One of the first stories Gretchen Carlson covered in her career as a television journalist was the 1991 Senate hearing where Anita Hill sat alone at the witness table and testified that Clarence Thomas had sexually harassed her. Then, Ms. Carlson said, “I was promptly harassed on the job.”
But it wasn’t for another 25 years that she would file her explosive sexual harassment lawsuit against Roger Ailes, the powerful founding chairman of Fox News. Ms. Carlson, too, was largely alone; it was July 2016, more than a year before the #MeToo movement would erupt, and even some female colleagues at her own network questioned her actions. While she won a $20 million settlement, Mr. Ailes left the network with a $40 million payout.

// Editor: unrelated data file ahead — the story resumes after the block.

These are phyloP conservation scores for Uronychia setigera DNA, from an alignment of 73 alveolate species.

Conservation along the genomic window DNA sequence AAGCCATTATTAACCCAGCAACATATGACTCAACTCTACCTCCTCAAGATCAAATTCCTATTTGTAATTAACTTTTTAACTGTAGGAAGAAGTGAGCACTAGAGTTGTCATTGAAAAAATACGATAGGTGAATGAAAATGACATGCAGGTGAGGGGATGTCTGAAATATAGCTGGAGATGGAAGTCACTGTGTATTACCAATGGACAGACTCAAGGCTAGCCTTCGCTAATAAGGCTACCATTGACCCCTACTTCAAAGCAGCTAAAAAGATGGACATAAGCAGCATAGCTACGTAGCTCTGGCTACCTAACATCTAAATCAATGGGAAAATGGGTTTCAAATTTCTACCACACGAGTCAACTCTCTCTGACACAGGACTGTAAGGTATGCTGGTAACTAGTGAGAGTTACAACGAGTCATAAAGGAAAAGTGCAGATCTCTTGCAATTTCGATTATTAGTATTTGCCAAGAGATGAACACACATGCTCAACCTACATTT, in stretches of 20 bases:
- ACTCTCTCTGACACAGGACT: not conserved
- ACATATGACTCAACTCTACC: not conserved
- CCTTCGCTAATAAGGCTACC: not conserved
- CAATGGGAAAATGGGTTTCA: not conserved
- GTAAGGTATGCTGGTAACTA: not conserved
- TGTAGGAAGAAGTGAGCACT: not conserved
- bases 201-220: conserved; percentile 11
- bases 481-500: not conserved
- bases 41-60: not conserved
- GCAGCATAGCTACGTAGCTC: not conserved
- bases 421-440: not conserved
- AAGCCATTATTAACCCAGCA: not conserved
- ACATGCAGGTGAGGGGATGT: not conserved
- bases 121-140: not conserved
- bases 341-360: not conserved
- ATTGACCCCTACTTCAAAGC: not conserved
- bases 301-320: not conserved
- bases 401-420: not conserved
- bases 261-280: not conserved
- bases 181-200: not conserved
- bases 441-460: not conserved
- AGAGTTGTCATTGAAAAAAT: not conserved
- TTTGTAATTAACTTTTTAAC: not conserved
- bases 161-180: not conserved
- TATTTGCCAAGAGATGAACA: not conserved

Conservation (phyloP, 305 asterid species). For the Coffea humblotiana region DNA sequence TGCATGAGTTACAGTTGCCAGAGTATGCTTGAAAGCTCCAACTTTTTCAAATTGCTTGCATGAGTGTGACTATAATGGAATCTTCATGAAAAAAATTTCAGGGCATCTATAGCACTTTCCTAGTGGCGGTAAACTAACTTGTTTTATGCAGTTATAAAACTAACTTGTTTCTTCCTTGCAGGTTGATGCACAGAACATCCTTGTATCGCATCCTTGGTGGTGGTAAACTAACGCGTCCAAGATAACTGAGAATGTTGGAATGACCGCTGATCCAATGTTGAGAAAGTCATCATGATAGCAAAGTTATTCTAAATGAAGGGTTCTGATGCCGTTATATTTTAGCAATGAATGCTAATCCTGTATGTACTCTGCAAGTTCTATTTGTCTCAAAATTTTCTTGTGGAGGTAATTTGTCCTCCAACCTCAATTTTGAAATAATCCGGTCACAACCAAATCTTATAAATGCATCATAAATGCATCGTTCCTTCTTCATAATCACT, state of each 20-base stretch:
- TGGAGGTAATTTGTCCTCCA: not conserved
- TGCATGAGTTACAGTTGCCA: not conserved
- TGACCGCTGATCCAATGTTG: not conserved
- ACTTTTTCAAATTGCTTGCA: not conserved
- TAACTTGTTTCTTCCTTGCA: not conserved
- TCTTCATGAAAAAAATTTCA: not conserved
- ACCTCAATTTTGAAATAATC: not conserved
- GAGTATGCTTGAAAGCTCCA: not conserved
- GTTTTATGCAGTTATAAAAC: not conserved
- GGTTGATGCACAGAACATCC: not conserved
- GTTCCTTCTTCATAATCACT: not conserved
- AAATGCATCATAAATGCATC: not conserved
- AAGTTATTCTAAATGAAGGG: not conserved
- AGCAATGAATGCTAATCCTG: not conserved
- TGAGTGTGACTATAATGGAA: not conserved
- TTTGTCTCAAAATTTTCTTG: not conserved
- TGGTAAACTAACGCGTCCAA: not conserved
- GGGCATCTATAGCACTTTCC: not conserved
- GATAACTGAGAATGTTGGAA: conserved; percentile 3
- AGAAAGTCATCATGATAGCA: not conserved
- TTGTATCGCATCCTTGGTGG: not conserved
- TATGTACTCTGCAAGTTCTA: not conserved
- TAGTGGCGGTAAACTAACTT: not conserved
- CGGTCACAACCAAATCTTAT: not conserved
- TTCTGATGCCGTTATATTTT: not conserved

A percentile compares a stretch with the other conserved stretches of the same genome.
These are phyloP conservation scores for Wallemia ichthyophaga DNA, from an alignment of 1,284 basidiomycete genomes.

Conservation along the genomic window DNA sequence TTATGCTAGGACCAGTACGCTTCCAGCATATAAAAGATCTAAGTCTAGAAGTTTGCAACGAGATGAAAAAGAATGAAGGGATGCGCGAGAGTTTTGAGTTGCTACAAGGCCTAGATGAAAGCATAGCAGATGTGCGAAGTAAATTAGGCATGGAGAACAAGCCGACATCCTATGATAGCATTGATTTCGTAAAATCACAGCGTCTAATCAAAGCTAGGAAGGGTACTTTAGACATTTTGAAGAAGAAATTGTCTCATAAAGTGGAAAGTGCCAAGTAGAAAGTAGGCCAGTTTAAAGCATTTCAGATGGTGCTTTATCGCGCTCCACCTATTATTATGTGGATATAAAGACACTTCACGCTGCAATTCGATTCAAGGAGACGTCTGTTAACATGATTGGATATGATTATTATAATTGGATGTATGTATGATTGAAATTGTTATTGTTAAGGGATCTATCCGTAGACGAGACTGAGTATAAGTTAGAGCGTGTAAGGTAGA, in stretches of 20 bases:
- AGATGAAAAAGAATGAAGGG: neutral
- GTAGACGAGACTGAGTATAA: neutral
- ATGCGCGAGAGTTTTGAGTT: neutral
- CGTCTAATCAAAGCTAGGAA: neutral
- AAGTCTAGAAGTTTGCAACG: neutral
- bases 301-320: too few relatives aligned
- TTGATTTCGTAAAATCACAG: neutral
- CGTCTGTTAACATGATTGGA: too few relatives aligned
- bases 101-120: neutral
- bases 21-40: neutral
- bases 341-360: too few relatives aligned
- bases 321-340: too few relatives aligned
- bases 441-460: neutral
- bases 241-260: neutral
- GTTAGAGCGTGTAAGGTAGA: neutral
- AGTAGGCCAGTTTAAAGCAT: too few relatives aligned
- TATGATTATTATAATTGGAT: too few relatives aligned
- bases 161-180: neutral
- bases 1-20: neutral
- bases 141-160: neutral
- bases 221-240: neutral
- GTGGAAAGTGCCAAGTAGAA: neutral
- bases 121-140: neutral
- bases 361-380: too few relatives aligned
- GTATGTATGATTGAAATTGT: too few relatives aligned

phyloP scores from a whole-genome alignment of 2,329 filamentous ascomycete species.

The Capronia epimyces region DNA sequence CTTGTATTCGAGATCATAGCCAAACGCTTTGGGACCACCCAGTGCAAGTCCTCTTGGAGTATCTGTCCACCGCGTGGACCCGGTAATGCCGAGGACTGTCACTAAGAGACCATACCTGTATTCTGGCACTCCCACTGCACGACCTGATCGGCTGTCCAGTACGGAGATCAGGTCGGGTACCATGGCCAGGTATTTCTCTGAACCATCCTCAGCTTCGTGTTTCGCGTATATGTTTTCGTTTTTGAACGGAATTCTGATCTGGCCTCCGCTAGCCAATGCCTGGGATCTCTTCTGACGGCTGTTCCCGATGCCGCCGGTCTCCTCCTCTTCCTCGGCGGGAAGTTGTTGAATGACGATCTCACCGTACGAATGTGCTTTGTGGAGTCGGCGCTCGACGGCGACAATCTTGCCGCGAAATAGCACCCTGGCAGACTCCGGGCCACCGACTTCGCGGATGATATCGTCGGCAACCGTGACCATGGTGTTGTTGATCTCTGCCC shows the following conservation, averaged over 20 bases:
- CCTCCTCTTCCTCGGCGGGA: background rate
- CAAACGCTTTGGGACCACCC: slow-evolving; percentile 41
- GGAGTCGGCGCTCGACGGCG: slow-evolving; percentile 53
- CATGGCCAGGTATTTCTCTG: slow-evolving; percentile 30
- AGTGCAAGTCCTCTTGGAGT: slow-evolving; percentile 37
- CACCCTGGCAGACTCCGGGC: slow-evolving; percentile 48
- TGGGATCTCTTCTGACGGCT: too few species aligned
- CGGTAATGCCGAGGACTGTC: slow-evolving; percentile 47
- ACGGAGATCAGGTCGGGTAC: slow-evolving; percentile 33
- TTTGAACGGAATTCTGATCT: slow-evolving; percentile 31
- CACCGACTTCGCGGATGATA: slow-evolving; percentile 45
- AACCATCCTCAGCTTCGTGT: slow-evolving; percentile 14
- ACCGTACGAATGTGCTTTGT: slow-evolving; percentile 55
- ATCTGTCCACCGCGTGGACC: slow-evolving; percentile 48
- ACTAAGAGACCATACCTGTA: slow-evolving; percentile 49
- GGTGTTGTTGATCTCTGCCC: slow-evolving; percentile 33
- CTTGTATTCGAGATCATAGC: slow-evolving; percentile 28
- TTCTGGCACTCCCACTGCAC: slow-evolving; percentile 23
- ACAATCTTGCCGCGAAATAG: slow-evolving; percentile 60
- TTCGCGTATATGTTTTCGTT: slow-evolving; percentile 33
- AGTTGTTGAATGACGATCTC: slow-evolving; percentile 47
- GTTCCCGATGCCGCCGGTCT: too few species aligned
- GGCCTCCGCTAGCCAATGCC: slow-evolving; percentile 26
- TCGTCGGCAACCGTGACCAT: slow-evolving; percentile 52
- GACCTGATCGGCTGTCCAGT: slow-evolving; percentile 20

As she watched this week as another Supreme Court nominee faced sexual assault allegations — this time from a woman supported by sexual assault survivors and female senators sitting behind her — Ms. Carlson could not help seeing the effects of the revolution she helped start, and its limits...
To read the full article by Kate Zernike and Emily Steel, visit The New York Times.